DEAR ABBY: "Silent Supporter, Benson, N.C." (Aug. 26) cannot say the Pledge of Allegiance because of religious reasons. I support his or her right not to participate. However, I disagree with "Silent's" interpretation that standing is participating.
I work overseas in a U.S. Department of Defense school attended by students from 13 NATO countries. Every morning, the Pledge is recited and the non-American students stand respectfully. By standing, they are not pledging their own allegiance but behaving appropriately while those who choose to participate do so.
I do not believe that standing during the Pledge, or a similar pledge in any other country, implies consent or support. Standing quietly and allowing others to participate shows respect for the citizens, nation and our right to believe as we choose. Remaining seated is, in my opinion, disrespectful on many levels. -- MAUREEN IN MONS, BELGIUM
DEAR MAUREEN: Your point is well-taken, and interestingly enough, many readers agree with you. Read on:
DEAR ABBY: I think "Silent Supporter" may be confusing the Pledge of Allegiance with the singing of the National Anthem at sporting events. Standing is a sign of respect, not one of commitment. If sitting causes others to react unfavorably, simply show up a few minutes after kickoff or the first pitch. That way, no one will have any problems with you and your beliefs. -- LET'S PLAY BALL IN AUSTIN, TEXAS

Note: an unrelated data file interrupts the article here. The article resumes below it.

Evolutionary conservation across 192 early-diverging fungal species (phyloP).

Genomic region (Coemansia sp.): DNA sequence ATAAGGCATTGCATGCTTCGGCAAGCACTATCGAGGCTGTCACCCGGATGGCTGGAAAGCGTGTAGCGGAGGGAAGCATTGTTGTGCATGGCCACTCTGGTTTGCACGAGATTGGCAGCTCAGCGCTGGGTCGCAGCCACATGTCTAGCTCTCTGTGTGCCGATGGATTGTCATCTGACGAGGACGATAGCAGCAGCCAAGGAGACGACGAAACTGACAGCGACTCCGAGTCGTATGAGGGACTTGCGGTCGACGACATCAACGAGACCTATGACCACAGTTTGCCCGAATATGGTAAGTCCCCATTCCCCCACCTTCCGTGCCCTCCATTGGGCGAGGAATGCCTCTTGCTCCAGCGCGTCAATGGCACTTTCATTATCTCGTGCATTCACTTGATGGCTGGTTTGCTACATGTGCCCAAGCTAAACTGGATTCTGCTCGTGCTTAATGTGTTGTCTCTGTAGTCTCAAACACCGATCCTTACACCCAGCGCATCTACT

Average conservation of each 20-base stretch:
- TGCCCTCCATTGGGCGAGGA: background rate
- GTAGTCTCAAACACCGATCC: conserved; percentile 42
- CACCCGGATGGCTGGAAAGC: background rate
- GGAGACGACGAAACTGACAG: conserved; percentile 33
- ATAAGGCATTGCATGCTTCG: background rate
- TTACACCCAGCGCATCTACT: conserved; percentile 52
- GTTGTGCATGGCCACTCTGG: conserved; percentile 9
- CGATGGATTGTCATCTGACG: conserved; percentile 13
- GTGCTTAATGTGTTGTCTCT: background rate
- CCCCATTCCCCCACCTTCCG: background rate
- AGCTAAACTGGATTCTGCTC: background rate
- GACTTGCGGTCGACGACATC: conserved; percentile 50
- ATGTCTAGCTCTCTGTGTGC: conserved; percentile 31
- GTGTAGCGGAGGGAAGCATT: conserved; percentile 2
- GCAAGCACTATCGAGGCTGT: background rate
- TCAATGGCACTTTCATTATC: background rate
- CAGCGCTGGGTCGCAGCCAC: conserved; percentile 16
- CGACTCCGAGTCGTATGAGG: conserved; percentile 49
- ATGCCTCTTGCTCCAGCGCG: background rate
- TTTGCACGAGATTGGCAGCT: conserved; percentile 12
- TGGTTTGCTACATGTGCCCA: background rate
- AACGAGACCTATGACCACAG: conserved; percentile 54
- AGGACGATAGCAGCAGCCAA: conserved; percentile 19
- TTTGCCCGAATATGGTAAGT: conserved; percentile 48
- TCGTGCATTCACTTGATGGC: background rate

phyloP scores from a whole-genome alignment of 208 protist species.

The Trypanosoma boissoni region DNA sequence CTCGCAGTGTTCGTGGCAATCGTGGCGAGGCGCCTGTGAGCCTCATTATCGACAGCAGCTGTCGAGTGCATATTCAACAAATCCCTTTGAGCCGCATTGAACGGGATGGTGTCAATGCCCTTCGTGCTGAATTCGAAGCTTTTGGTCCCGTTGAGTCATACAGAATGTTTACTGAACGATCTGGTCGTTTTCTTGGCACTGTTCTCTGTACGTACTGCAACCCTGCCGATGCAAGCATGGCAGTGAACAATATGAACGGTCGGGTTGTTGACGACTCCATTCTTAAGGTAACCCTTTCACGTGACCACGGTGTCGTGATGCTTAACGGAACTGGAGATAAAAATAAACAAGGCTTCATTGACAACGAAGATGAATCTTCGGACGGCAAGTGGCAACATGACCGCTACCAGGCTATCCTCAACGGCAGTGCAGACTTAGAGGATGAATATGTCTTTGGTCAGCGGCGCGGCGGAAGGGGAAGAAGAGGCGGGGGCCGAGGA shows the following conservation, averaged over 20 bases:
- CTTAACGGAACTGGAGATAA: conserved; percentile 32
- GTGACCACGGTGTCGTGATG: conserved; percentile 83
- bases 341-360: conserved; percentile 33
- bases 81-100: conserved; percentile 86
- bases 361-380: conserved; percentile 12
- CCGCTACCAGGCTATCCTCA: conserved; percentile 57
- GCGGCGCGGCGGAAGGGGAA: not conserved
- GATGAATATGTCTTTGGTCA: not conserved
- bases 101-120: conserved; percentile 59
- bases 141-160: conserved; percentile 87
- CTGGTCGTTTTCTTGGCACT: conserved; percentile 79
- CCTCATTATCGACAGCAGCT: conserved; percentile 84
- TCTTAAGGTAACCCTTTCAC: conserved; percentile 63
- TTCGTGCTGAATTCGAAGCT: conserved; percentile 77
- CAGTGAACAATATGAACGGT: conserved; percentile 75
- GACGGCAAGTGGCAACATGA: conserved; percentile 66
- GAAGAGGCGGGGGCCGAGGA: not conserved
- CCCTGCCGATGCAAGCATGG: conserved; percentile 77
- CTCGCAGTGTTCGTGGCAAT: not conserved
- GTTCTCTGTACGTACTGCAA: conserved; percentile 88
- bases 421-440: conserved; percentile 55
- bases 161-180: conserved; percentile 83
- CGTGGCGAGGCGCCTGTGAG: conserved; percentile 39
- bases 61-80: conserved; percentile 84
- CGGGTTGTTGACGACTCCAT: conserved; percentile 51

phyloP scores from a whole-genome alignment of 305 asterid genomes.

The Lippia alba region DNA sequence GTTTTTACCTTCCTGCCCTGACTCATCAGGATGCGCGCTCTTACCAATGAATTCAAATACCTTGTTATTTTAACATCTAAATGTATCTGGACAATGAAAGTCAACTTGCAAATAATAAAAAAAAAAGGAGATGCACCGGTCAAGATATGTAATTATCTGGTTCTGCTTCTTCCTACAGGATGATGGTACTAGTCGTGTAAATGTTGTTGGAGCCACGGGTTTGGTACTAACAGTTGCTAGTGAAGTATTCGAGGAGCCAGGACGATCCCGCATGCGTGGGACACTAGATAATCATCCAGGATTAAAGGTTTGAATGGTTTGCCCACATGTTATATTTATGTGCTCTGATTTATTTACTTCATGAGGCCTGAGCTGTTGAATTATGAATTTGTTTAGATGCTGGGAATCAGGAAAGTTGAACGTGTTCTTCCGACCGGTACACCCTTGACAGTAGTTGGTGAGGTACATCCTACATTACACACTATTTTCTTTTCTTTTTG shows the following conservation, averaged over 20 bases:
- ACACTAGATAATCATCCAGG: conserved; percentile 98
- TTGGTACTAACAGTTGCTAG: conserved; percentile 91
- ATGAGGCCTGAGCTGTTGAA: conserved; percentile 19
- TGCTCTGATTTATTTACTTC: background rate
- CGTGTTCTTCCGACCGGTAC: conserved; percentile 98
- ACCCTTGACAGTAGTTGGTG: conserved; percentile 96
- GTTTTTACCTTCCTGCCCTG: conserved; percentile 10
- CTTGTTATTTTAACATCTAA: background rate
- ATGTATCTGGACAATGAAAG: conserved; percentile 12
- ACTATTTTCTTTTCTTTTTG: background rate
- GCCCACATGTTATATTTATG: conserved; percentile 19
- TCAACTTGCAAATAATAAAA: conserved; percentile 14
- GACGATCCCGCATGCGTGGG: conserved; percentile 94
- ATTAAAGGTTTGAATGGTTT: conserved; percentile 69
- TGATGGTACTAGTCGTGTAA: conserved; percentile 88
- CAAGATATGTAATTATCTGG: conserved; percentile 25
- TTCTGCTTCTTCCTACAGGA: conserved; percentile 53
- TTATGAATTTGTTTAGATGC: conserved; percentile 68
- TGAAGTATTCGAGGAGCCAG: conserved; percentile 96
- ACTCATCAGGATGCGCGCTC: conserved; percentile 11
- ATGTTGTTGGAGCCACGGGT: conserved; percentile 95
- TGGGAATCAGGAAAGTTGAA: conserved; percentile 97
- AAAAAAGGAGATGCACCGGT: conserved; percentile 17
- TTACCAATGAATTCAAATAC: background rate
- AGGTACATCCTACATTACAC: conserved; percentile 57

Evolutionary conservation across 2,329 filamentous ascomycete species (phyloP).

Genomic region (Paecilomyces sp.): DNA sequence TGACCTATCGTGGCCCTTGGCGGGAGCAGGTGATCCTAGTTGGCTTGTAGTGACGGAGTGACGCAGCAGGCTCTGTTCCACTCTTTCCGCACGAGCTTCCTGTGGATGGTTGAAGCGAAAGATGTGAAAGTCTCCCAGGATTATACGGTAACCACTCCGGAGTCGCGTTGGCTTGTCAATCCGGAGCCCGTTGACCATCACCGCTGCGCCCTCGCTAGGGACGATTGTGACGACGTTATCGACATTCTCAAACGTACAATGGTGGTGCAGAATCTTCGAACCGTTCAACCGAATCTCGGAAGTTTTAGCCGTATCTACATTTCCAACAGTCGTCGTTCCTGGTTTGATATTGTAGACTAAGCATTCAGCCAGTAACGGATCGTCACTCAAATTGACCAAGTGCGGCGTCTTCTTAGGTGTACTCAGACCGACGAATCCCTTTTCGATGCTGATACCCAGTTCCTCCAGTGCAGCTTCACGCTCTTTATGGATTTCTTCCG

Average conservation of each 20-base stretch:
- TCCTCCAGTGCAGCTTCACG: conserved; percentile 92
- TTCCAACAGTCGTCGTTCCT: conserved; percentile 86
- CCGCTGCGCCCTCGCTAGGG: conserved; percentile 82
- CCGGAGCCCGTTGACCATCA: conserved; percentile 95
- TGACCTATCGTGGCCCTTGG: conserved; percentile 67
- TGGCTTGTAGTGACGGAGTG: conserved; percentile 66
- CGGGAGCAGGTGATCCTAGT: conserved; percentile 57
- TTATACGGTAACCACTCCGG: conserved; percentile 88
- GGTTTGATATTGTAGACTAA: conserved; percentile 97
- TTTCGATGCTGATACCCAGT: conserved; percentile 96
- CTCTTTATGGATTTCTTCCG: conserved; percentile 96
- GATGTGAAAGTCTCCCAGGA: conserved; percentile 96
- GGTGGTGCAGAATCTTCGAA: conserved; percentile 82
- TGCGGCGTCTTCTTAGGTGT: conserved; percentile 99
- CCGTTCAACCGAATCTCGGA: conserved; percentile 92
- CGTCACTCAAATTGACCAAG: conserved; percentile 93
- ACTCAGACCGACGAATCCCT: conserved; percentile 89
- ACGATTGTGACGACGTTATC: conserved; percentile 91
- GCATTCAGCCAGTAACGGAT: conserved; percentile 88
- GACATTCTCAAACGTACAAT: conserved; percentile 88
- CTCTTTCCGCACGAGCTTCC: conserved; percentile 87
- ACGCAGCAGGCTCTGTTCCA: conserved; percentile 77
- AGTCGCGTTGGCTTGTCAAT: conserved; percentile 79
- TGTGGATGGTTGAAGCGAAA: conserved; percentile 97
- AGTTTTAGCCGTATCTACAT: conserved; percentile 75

DEAR ABBY: I am a Quaker. We also find oaths, including the Pledge of Allegiance, contrary to our Quaker faith and practice. However, we still stand silently, considering it to be politeness, not participation. -- TOM IN REDWOOD CITY, CALIF.
DEAR ABBY: On Flag Day, June 14, 1943, right in the middle of the greatest patriotic war in history, the U.S. Supreme Court passed a resolution, which is still in effect today, that no man, woman or child shall be required to stand for or salute the flag of this country, or to stand for the singing of the National Anthem. Anyone who berates another for not standing or participating in either is denying that person his legal rights as given by the U.S. Supreme Court. Therefore aliens, visitors, religious believers and dutiful citizens have the right to stand, salute and sing -- or NOT. -- NATIVE AMERICAN CITIZEN AND WWII VETERAN
DEAR ABBY: Remember the saying, "When in Rome, do as the Romans do"? A person who does not stand draws the attention and the ire of the crowd. Far better to arrive after the ceremony and avoid a scene. -- QUIET BYSTANDER IN N.C.
DEAR ABBY: As an educator, I teach all of my students to stand for the Pledge, whether they participate or not. If they are entering a room or a stadium, they should stop walking and remain still as a sign of respect.
I am not a person unto myself but a part of a larger community. "Respect" should cross all boundaries that divide us. Whether one chooses to be respectful or not should not even be questioned. Having said that, however, those who taunted "Silent" should remember that respect goes both ways. -- BEV IN STEILACOOM, WASH.
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